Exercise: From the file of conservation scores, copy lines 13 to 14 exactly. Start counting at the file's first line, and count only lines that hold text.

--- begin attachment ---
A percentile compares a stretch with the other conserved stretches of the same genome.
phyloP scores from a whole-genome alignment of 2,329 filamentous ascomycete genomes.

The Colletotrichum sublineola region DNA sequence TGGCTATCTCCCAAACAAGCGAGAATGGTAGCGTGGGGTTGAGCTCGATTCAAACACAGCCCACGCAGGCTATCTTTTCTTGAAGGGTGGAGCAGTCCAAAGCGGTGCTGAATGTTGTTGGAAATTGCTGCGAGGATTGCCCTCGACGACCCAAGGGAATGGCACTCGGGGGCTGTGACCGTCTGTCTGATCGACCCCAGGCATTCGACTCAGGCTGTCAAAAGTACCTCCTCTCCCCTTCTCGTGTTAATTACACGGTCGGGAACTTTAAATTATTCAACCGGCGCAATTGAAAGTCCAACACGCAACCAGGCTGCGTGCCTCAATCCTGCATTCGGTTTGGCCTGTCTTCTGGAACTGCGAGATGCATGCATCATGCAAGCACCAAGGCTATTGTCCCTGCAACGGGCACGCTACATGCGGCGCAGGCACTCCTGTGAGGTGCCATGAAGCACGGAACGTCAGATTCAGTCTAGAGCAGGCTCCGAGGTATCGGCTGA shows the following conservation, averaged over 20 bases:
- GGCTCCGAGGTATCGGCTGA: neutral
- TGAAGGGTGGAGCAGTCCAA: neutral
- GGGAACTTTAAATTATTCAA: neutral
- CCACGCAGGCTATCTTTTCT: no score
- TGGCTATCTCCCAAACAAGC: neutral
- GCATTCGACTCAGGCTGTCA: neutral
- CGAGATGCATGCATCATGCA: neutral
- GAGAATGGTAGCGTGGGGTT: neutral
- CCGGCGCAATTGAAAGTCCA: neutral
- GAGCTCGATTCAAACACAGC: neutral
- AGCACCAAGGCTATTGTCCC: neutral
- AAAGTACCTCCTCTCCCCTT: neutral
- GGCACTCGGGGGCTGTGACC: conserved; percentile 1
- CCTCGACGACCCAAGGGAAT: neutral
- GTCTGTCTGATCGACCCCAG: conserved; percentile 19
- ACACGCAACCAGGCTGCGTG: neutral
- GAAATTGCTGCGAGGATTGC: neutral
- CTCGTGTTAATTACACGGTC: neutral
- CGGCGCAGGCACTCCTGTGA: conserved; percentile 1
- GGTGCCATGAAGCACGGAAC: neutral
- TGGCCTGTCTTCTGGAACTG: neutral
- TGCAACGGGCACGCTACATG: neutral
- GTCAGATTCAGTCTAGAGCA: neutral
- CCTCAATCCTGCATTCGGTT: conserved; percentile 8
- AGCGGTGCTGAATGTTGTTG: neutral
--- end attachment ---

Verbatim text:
- GAGCTCGATTCAAACACAGC: neutral
- AGCACCAAGGCTATTGTCCC: neutral